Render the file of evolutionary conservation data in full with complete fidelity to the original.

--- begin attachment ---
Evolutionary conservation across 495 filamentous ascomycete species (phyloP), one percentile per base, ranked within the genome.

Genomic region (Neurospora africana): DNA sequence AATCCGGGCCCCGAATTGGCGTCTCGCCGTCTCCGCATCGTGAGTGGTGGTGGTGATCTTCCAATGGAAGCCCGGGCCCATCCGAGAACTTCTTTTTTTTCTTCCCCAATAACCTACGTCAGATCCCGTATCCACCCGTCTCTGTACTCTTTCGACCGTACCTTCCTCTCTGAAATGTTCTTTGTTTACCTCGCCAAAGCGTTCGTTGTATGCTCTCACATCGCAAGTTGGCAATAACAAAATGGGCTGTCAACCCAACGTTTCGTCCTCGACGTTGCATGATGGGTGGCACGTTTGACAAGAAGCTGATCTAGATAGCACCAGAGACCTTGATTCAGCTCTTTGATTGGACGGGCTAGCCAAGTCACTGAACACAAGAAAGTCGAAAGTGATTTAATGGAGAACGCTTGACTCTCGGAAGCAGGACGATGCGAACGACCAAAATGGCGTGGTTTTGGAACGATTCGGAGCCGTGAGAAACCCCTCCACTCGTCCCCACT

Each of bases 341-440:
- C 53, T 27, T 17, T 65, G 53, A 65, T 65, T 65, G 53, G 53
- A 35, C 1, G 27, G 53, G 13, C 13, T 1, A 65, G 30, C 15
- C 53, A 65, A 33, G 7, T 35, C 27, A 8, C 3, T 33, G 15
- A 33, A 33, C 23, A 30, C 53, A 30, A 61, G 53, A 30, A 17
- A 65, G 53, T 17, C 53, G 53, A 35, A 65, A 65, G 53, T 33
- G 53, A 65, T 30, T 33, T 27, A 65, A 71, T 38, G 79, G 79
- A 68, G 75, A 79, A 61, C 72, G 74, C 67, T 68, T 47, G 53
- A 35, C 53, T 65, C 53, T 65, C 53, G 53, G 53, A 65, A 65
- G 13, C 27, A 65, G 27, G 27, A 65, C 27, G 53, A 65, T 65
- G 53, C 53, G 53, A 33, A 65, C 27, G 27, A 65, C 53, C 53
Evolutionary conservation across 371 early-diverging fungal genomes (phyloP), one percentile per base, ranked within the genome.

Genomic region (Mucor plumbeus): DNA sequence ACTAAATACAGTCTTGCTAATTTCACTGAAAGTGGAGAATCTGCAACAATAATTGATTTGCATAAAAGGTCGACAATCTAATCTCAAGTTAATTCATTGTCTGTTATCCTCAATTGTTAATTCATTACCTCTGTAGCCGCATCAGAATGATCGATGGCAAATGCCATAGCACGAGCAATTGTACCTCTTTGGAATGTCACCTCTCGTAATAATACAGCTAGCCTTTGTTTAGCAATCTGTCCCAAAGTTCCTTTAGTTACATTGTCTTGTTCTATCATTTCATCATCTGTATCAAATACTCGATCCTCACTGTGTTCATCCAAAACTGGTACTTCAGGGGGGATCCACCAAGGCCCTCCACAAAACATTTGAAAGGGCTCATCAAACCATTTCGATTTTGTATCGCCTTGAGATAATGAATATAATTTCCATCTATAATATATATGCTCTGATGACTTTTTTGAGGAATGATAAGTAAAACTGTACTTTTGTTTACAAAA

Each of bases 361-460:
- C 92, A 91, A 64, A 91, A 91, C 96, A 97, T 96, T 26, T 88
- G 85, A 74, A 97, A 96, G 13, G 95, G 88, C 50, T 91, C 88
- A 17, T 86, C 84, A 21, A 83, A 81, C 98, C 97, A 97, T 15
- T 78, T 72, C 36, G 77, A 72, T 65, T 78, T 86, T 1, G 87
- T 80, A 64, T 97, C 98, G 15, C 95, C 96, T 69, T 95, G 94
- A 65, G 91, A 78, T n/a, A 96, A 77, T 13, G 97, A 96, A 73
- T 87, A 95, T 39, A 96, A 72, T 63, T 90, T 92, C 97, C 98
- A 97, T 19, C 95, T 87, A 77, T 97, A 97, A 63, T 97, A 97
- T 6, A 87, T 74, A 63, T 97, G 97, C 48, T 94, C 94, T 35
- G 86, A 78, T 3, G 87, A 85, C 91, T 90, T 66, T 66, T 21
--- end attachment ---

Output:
Evolutionary conservation across 495 filamentous ascomycete species (phyloP), one percentile per base, ranked within the genome.

Genomic region (Neurospora africana): DNA sequence AATCCGGGCCCCGAATTGGCGTCTCGCCGTCTCCGCATCGTGAGTGGTGGTGGTGATCTTCCAATGGAAGCCCGGGCCCATCCGAGAACTTCTTTTTTTTCTTCCCCAATAACCTACGTCAGATCCCGTATCCACCCGTCTCTGTACTCTTTCGACCGTACCTTCCTCTCTGAAATGTTCTTTGTTTACCTCGCCAAAGCGTTCGTTGTATGCTCTCACATCGCAAGTTGGCAATAACAAAATGGGCTGTCAACCCAACGTTTCGTCCTCGACGTTGCATGATGGGTGGCACGTTTGACAAGAAGCTGATCTAGATAGCACCAGAGACCTTGATTCAGCTCTTTGATTGGACGGGCTAGCCAAGTCACTGAACACAAGAAAGTCGAAAGTGATTTAATGGAGAACGCTTGACTCTCGGAAGCAGGACGATGCGAACGACCAAAATGGCGTGGTTTTGGAACGATTCGGAGCCGTGAGAAACCCCTCCACTCGTCCCCACT

Each of bases 341-440:
- C 53, T 27, T 17, T 65, G 53, A 65, T 65, T 65, G 53, G 53
- A 35, C 1, G 27, G 53, G 13, C 13, T 1, A 65, G 30, C 15
- C 53, A 65, A 33, G 7, T 35, C 27, A 8, C 3, T 33, G 15
- A 33, A 33, C 23, A 30, C 53, A 30, A 61, G 53, A 30, A 17
- A 65, G 53, T 17, C 53, G 53, A 35, A 65, A 65, G 53, T 33
- G 53, A 65, T 30, T 33, T 27, A 65, A 71, T 38, G 79, G 79
- A 68, G 75, A 79, A 61, C 72, G 74, C 67, T 68, T 47, G 53
- A 35, C 53, T 65, C 53, T 65, C 53, G 53, G 53, A 65, A 65
- G 13, C 27, A 65, G 27, G 27, A 65, C 27, G 53, A 65, T 65
- G 53, C 53, G 53, A 33, A 65, C 27, G 27, A 65, C 53, C 53
Evolutionary conservation across 371 early-diverging fungal genomes (phyloP), one percentile per base, ranked within the genome.

Genomic region (Mucor plumbeus): DNA sequence ACTAAATACAGTCTTGCTAATTTCACTGAAAGTGGAGAATCTGCAACAATAATTGATTTGCATAAAAGGTCGACAATCTAATCTCAAGTTAATTCATTGTCTGTTATCCTCAATTGTTAATTCATTACCTCTGTAGCCGCATCAGAATGATCGATGGCAAATGCCATAGCACGAGCAATTGTACCTCTTTGGAATGTCACCTCTCGTAATAATACAGCTAGCCTTTGTTTAGCAATCTGTCCCAAAGTTCCTTTAGTTACATTGTCTTGTTCTATCATTTCATCATCTGTATCAAATACTCGATCCTCACTGTGTTCATCCAAAACTGGTACTTCAGGGGGGATCCACCAAGGCCCTCCACAAAACATTTGAAAGGGCTCATCAAACCATTTCGATTTTGTATCGCCTTGAGATAATGAATATAATTTCCATCTATAATATATATGCTCTGATGACTTTTTTGAGGAATGATAAGTAAAACTGTACTTTTGTTTACAAAA

Each of bases 361-460:
- C 92, A 91, A 64, A 91, A 91, C 96, A 97, T 96, T 26, T 88
- G 85, A 74, A 97, A 96, G 13, G 95, G 88, C 50, T 91, C 88
- A 17, T 86, C 84, A 21, A 83, A 81, C 98, C 97, A 97, T 15
- T 78, T 72, C 36, G 77, A 72, T 65, T 78, T 86, T 1, G 87
- T 80, A 64, T 97, C 98, G 15, C 95, C 96, T 69, T 95, G 94
- A 65, G 91, A 78, T n/a, A 96, A 77, T 13, G 97, A 96, A 73
- T 87, A 95, T 39, A 96, A 72, T 63, T 90, T 92, C 97, C 98
- A 97, T 19, C 95, T 87, A 77, T 97, A 97, A 63, T 97, A 97
- T 6, A 87, T 74, A 63, T 97, G 97, C 48, T 94, C 94, T 35
- G 86, A 78, T 3, G 87, A 85, C 91, T 90, T 66, T 66, T 21